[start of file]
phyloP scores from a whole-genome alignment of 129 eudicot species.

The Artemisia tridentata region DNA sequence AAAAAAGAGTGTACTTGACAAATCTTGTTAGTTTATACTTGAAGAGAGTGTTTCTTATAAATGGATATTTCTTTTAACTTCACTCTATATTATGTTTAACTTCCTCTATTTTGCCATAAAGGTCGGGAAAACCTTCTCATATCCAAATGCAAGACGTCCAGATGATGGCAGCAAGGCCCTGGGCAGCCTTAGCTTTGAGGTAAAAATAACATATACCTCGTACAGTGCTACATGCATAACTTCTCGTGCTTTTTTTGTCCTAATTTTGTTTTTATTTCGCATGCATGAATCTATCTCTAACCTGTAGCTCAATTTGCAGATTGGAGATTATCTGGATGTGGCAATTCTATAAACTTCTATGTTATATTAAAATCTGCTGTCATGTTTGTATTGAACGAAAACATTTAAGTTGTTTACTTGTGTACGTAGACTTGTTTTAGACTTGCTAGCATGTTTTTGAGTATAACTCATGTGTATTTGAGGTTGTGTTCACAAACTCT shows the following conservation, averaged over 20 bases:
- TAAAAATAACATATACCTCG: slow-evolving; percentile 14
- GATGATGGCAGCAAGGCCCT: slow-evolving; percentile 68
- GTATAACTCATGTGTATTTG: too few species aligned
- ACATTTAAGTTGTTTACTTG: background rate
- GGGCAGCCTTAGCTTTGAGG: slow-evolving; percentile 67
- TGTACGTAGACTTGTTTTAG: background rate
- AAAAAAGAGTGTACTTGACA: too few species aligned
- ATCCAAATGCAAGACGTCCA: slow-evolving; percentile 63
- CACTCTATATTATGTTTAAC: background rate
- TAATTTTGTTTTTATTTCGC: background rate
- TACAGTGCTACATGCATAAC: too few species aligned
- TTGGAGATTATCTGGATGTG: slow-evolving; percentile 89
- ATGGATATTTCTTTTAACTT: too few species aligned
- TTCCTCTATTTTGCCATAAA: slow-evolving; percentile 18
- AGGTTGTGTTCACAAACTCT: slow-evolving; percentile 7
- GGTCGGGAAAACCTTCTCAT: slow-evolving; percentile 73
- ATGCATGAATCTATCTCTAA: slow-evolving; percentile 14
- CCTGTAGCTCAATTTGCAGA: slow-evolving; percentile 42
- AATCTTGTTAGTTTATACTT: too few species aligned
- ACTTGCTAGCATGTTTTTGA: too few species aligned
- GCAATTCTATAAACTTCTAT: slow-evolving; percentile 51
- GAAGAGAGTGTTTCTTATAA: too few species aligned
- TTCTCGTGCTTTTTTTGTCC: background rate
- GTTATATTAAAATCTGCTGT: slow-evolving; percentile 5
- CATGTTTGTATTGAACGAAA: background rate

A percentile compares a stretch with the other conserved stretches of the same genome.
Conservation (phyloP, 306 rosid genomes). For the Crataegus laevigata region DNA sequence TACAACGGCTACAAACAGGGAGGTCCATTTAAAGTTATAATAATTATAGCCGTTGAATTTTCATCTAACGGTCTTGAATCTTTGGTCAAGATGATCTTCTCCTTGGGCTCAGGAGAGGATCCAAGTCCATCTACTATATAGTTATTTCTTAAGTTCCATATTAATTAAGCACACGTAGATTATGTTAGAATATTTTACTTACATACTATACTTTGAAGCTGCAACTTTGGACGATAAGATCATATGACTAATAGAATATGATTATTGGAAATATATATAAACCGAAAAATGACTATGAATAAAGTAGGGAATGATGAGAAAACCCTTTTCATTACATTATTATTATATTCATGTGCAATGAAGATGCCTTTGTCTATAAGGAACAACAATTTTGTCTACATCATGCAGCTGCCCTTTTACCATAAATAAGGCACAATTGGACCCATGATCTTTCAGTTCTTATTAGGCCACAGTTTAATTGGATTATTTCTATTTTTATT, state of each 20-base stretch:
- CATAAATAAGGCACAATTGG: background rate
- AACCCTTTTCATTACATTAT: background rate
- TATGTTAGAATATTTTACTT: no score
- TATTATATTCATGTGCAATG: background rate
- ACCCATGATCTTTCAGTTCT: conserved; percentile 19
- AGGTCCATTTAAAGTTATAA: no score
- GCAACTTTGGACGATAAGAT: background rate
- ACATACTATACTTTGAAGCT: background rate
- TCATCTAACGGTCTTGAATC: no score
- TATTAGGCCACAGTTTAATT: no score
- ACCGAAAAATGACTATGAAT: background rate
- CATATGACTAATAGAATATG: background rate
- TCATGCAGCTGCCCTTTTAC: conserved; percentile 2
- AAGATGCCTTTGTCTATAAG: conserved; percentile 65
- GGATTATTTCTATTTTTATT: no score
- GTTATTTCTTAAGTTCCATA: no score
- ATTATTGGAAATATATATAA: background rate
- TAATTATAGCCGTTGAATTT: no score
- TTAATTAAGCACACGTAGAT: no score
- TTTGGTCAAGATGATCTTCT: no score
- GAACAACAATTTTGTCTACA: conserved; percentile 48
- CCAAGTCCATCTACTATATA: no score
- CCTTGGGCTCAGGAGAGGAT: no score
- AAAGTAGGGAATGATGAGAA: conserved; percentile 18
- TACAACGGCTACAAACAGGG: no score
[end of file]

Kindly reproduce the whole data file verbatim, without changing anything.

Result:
phyloP scores from a whole-genome alignment of 129 eudicot species.

The Artemisia tridentata region DNA sequence AAAAAAGAGTGTACTTGACAAATCTTGTTAGTTTATACTTGAAGAGAGTGTTTCTTATAAATGGATATTTCTTTTAACTTCACTCTATATTATGTTTAACTTCCTCTATTTTGCCATAAAGGTCGGGAAAACCTTCTCATATCCAAATGCAAGACGTCCAGATGATGGCAGCAAGGCCCTGGGCAGCCTTAGCTTTGAGGTAAAAATAACATATACCTCGTACAGTGCTACATGCATAACTTCTCGTGCTTTTTTTGTCCTAATTTTGTTTTTATTTCGCATGCATGAATCTATCTCTAACCTGTAGCTCAATTTGCAGATTGGAGATTATCTGGATGTGGCAATTCTATAAACTTCTATGTTATATTAAAATCTGCTGTCATGTTTGTATTGAACGAAAACATTTAAGTTGTTTACTTGTGTACGTAGACTTGTTTTAGACTTGCTAGCATGTTTTTGAGTATAACTCATGTGTATTTGAGGTTGTGTTCACAAACTCT shows the following conservation, averaged over 20 bases:
- TAAAAATAACATATACCTCG: slow-evolving; percentile 14
- GATGATGGCAGCAAGGCCCT: slow-evolving; percentile 68
- GTATAACTCATGTGTATTTG: too few species aligned
- ACATTTAAGTTGTTTACTTG: background rate
- GGGCAGCCTTAGCTTTGAGG: slow-evolving; percentile 67
- TGTACGTAGACTTGTTTTAG: background rate
- AAAAAAGAGTGTACTTGACA: too few species aligned
- ATCCAAATGCAAGACGTCCA: slow-evolving; percentile 63
- CACTCTATATTATGTTTAAC: background rate
- TAATTTTGTTTTTATTTCGC: background rate
- TACAGTGCTACATGCATAAC: too few species aligned
- TTGGAGATTATCTGGATGTG: slow-evolving; percentile 89
- ATGGATATTTCTTTTAACTT: too few species aligned
- TTCCTCTATTTTGCCATAAA: slow-evolving; percentile 18
- AGGTTGTGTTCACAAACTCT: slow-evolving; percentile 7
- GGTCGGGAAAACCTTCTCAT: slow-evolving; percentile 73
- ATGCATGAATCTATCTCTAA: slow-evolving; percentile 14
- CCTGTAGCTCAATTTGCAGA: slow-evolving; percentile 42
- AATCTTGTTAGTTTATACTT: too few species aligned
- ACTTGCTAGCATGTTTTTGA: too few species aligned
- GCAATTCTATAAACTTCTAT: slow-evolving; percentile 51
- GAAGAGAGTGTTTCTTATAA: too few species aligned
- TTCTCGTGCTTTTTTTGTCC: background rate
- GTTATATTAAAATCTGCTGT: slow-evolving; percentile 5
- CATGTTTGTATTGAACGAAA: background rate

A percentile compares a stretch with the other conserved stretches of the same genome.
Conservation (phyloP, 306 rosid genomes). For the Crataegus laevigata region DNA sequence TACAACGGCTACAAACAGGGAGGTCCATTTAAAGTTATAATAATTATAGCCGTTGAATTTTCATCTAACGGTCTTGAATCTTTGGTCAAGATGATCTTCTCCTTGGGCTCAGGAGAGGATCCAAGTCCATCTACTATATAGTTATTTCTTAAGTTCCATATTAATTAAGCACACGTAGATTATGTTAGAATATTTTACTTACATACTATACTTTGAAGCTGCAACTTTGGACGATAAGATCATATGACTAATAGAATATGATTATTGGAAATATATATAAACCGAAAAATGACTATGAATAAAGTAGGGAATGATGAGAAAACCCTTTTCATTACATTATTATTATATTCATGTGCAATGAAGATGCCTTTGTCTATAAGGAACAACAATTTTGTCTACATCATGCAGCTGCCCTTTTACCATAAATAAGGCACAATTGGACCCATGATCTTTCAGTTCTTATTAGGCCACAGTTTAATTGGATTATTTCTATTTTTATT, state of each 20-base stretch:
- CATAAATAAGGCACAATTGG: background rate
- AACCCTTTTCATTACATTAT: background rate
- TATGTTAGAATATTTTACTT: no score
- TATTATATTCATGTGCAATG: background rate
- ACCCATGATCTTTCAGTTCT: conserved; percentile 19
- AGGTCCATTTAAAGTTATAA: no score
- GCAACTTTGGACGATAAGAT: background rate
- ACATACTATACTTTGAAGCT: background rate
- TCATCTAACGGTCTTGAATC: no score
- TATTAGGCCACAGTTTAATT: no score
- ACCGAAAAATGACTATGAAT: background rate
- CATATGACTAATAGAATATG: background rate
- TCATGCAGCTGCCCTTTTAC: conserved; percentile 2
- AAGATGCCTTTGTCTATAAG: conserved; percentile 65
- GGATTATTTCTATTTTTATT: no score
- GTTATTTCTTAAGTTCCATA: no score
- ATTATTGGAAATATATATAA: background rate
- TAATTATAGCCGTTGAATTT: no score
- TTAATTAAGCACACGTAGAT: no score
- TTTGGTCAAGATGATCTTCT: no score
- GAACAACAATTTTGTCTACA: conserved; percentile 48
- CCAAGTCCATCTACTATATA: no score
- CCTTGGGCTCAGGAGAGGAT: no score
- AAAGTAGGGAATGATGAGAA: conserved; percentile 18
- TACAACGGCTACAAACAGGG: no score